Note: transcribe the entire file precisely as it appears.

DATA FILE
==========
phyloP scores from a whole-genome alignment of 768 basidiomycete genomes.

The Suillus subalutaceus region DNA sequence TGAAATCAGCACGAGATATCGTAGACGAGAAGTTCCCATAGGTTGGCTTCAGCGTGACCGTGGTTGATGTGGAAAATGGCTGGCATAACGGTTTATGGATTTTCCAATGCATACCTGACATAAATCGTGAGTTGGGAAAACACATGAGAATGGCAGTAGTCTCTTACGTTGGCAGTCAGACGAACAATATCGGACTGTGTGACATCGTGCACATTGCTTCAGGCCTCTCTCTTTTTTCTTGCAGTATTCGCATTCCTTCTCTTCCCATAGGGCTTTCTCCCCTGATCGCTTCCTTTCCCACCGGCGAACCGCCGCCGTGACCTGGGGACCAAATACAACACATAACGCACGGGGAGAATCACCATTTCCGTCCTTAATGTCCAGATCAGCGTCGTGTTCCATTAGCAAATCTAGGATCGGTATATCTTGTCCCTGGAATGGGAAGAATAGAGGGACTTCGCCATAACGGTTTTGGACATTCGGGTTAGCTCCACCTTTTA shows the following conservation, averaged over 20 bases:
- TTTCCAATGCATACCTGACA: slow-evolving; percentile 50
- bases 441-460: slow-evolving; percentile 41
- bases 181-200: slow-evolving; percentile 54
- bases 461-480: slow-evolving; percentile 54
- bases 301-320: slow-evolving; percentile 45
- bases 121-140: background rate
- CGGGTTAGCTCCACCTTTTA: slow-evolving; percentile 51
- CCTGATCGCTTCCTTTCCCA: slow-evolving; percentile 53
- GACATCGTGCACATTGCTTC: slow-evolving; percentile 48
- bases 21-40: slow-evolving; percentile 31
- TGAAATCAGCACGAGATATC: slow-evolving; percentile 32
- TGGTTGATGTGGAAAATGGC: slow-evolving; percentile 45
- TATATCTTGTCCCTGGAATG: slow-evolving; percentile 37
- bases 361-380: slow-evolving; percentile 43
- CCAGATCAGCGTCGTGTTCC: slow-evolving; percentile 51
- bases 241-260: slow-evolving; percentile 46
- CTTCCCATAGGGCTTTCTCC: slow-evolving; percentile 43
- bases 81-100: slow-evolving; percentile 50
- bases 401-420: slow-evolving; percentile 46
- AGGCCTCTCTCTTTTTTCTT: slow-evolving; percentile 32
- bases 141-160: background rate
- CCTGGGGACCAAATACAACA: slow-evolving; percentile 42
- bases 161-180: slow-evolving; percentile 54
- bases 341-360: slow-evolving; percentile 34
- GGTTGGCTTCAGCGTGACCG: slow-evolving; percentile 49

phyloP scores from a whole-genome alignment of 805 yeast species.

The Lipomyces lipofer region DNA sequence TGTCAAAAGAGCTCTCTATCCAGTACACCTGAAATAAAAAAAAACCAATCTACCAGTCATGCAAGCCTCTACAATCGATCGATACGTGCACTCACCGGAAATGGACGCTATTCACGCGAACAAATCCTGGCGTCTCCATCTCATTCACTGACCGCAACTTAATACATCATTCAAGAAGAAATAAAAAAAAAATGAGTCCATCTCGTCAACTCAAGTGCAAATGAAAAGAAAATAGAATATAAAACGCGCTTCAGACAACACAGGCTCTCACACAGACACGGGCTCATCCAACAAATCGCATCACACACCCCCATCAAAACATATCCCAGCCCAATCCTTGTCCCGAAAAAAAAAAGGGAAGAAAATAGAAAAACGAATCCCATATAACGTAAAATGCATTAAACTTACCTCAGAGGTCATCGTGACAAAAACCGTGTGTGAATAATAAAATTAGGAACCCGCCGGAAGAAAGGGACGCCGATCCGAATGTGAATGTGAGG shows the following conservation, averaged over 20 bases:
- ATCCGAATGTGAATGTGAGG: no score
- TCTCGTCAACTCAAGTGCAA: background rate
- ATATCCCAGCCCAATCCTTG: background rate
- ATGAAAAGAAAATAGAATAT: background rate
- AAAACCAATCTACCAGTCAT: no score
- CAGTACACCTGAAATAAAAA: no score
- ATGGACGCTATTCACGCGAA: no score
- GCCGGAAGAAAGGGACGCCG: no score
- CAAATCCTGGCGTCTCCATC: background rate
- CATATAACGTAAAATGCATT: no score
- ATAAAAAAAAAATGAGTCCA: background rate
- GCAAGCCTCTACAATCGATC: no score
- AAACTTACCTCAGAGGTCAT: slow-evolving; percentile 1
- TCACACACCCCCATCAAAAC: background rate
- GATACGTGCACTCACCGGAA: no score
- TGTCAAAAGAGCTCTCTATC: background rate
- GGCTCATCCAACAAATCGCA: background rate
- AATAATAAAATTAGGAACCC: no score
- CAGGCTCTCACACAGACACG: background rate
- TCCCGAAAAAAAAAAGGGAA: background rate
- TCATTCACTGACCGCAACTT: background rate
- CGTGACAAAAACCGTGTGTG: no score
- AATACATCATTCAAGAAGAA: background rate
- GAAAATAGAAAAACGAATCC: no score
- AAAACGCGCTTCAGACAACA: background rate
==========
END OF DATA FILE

phyloP scores from a whole-genome alignment of 768 basidiomycete genomes.

The Suillus subalutaceus region DNA sequence TGAAATCAGCACGAGATATCGTAGACGAGAAGTTCCCATAGGTTGGCTTCAGCGTGACCGTGGTTGATGTGGAAAATGGCTGGCATAACGGTTTATGGATTTTCCAATGCATACCTGACATAAATCGTGAGTTGGGAAAACACATGAGAATGGCAGTAGTCTCTTACGTTGGCAGTCAGACGAACAATATCGGACTGTGTGACATCGTGCACATTGCTTCAGGCCTCTCTCTTTTTTCTTGCAGTATTCGCATTCCTTCTCTTCCCATAGGGCTTTCTCCCCTGATCGCTTCCTTTCCCACCGGCGAACCGCCGCCGTGACCTGGGGACCAAATACAACACATAACGCACGGGGAGAATCACCATTTCCGTCCTTAATGTCCAGATCAGCGTCGTGTTCCATTAGCAAATCTAGGATCGGTATATCTTGTCCCTGGAATGGGAAGAATAGAGGGACTTCGCCATAACGGTTTTGGACATTCGGGTTAGCTCCACCTTTTA shows the following conservation, averaged over 20 bases:
- TTTCCAATGCATACCTGACA: slow-evolving; percentile 50
- bases 441-460: slow-evolving; percentile 41
- bases 181-200: slow-evolving; percentile 54
- bases 461-480: slow-evolving; percentile 54
- bases 301-320: slow-evolving; percentile 45
- bases 121-140: background rate
- CGGGTTAGCTCCACCTTTTA: slow-evolving; percentile 51
- CCTGATCGCTTCCTTTCCCA: slow-evolving; percentile 53
- GACATCGTGCACATTGCTTC: slow-evolving; percentile 48
- bases 21-40: slow-evolving; percentile 31
- TGAAATCAGCACGAGATATC: slow-evolving; percentile 32
- TGGTTGATGTGGAAAATGGC: slow-evolving; percentile 45
- TATATCTTGTCCCTGGAATG: slow-evolving; percentile 37
- bases 361-380: slow-evolving; percentile 43
- CCAGATCAGCGTCGTGTTCC: slow-evolving; percentile 51
- bases 241-260: slow-evolving; percentile 46
- CTTCCCATAGGGCTTTCTCC: slow-evolving; percentile 43
- bases 81-100: slow-evolving; percentile 50
- bases 401-420: slow-evolving; percentile 46
- AGGCCTCTCTCTTTTTTCTT: slow-evolving; percentile 32
- bases 141-160: background rate
- CCTGGGGACCAAATACAACA: slow-evolving; percentile 42
- bases 161-180: slow-evolving; percentile 54
- bases 341-360: slow-evolving; percentile 34
- GGTTGGCTTCAGCGTGACCG: slow-evolving; percentile 49

phyloP scores from a whole-genome alignment of 805 yeast species.

The Lipomyces lipofer region DNA sequence TGTCAAAAGAGCTCTCTATCCAGTACACCTGAAATAAAAAAAAACCAATCTACCAGTCATGCAAGCCTCTACAATCGATCGATACGTGCACTCACCGGAAATGGACGCTATTCACGCGAACAAATCCTGGCGTCTCCATCTCATTCACTGACCGCAACTTAATACATCATTCAAGAAGAAATAAAAAAAAAATGAGTCCATCTCGTCAACTCAAGTGCAAATGAAAAGAAAATAGAATATAAAACGCGCTTCAGACAACACAGGCTCTCACACAGACACGGGCTCATCCAACAAATCGCATCACACACCCCCATCAAAACATATCCCAGCCCAATCCTTGTCCCGAAAAAAAAAAGGGAAGAAAATAGAAAAACGAATCCCATATAACGTAAAATGCATTAAACTTACCTCAGAGGTCATCGTGACAAAAACCGTGTGTGAATAATAAAATTAGGAACCCGCCGGAAGAAAGGGACGCCGATCCGAATGTGAATGTGAGG shows the following conservation, averaged over 20 bases:
- ATCCGAATGTGAATGTGAGG: no score
- TCTCGTCAACTCAAGTGCAA: background rate
- ATATCCCAGCCCAATCCTTG: background rate
- ATGAAAAGAAAATAGAATAT: background rate
- AAAACCAATCTACCAGTCAT: no score
- CAGTACACCTGAAATAAAAA: no score
- ATGGACGCTATTCACGCGAA: no score
- GCCGGAAGAAAGGGACGCCG: no score
- CAAATCCTGGCGTCTCCATC: background rate
- CATATAACGTAAAATGCATT: no score
- ATAAAAAAAAAATGAGTCCA: background rate
- GCAAGCCTCTACAATCGATC: no score
- AAACTTACCTCAGAGGTCAT: slow-evolving; percentile 1
- TCACACACCCCCATCAAAAC: background rate
- GATACGTGCACTCACCGGAA: no score
- TGTCAAAAGAGCTCTCTATC: background rate
- GGCTCATCCAACAAATCGCA: background rate
- AATAATAAAATTAGGAACCC: no score
- CAGGCTCTCACACAGACACG: background rate
- TCCCGAAAAAAAAAAGGGAA: background rate
- TCATTCACTGACCGCAACTT: background rate
- CGTGACAAAAACCGTGTGTG: no score
- AATACATCATTCAAGAAGAA: background rate
- GAAAATAGAAAAACGAATCC: no score
- AAAACGCGCTTCAGACAACA: background rate